With the publication of "The Light of Faith," a series of contemporary encyclicals now exists on the theological virtues of faith, hope and charity. "Wonderfully interwoven, faith, hope and charity are the driving force of the Christian life," the new encyclical asserts.

3. Connecting Past and Future

Faith's roots in past history are not at all ignored by the new encyclical, but it stresses at the same time the connection of faith to the future and insists upon faith's significance not only for a future, eternal life, but for life here and now.

First, faith "is a light coming from the past, the light of the foundational memory of the life of Jesus which revealed his perfectly trustworthy love," it says. "Yet," it continues, "since Christ has risen and draws us beyond death, faith is also a light coming from the future and opening before us vast horizons which guide us beyond our isolated selves."

Faith is a light that is able to "grow and enlighten the present," it says.

"Faith is no refuge for the fainthearted but something that enhances our lives," the encyclical makes clear. It says faith "makes us aware of a magnificent calling, the vocation to love."

All of this implies that God is present in a "tangible" way in this world, it indicates. However, it expresses concern that the culture of these times "has lost its sense of God's tangible presence," thinking instead "that God is to be found in the beyond, on another level of reality far removed from our everyday relationships."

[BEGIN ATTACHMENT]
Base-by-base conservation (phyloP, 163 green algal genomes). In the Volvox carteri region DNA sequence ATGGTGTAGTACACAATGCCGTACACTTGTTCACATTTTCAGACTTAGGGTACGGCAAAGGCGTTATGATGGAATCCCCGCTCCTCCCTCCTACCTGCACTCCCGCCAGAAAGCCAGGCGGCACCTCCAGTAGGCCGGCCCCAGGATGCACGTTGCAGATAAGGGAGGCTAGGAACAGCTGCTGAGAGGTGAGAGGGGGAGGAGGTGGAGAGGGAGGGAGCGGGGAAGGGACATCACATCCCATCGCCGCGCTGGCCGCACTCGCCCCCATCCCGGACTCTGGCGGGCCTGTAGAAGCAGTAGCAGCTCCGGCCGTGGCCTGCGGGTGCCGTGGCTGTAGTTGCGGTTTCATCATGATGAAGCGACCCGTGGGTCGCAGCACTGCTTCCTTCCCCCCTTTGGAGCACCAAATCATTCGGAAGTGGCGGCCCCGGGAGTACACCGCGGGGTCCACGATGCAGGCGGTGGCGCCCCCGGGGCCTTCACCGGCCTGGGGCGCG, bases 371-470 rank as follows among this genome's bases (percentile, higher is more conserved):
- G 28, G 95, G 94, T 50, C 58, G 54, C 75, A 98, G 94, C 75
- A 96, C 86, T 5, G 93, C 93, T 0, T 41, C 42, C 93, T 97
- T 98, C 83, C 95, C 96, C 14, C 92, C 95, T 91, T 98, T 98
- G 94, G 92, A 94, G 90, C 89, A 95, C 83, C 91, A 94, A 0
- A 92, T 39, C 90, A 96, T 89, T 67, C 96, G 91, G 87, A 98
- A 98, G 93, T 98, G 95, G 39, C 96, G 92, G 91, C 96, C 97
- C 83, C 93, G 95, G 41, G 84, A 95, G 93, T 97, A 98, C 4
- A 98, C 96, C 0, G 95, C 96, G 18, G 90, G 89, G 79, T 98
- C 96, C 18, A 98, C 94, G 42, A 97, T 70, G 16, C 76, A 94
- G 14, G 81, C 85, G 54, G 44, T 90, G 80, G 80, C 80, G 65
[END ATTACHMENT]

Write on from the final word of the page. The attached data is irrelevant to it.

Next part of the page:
In the words of the encyclical, "The light of faith is unique since it is capable of illuminating every aspect of human existence."

Faith also enlarges the horizons of human existence. This is something youths today need and want to hear, the encyclical proposes. It observes at one point that "those who receive faith discover that their horizons expand as new and enriching relationships come to life."

"We have all seen during World Youth Days the joy that young people show in their faith and their desire for an ever more solid and generous life of faith," the encyclical notes. It says:

"Young people want to live life to the fullest. Encountering Christ, letting themselves be caught up in and guided by his love, enlarges the horizons of existence, gives it a firm hope which will not disappoint."

4. Quoting the Encyclical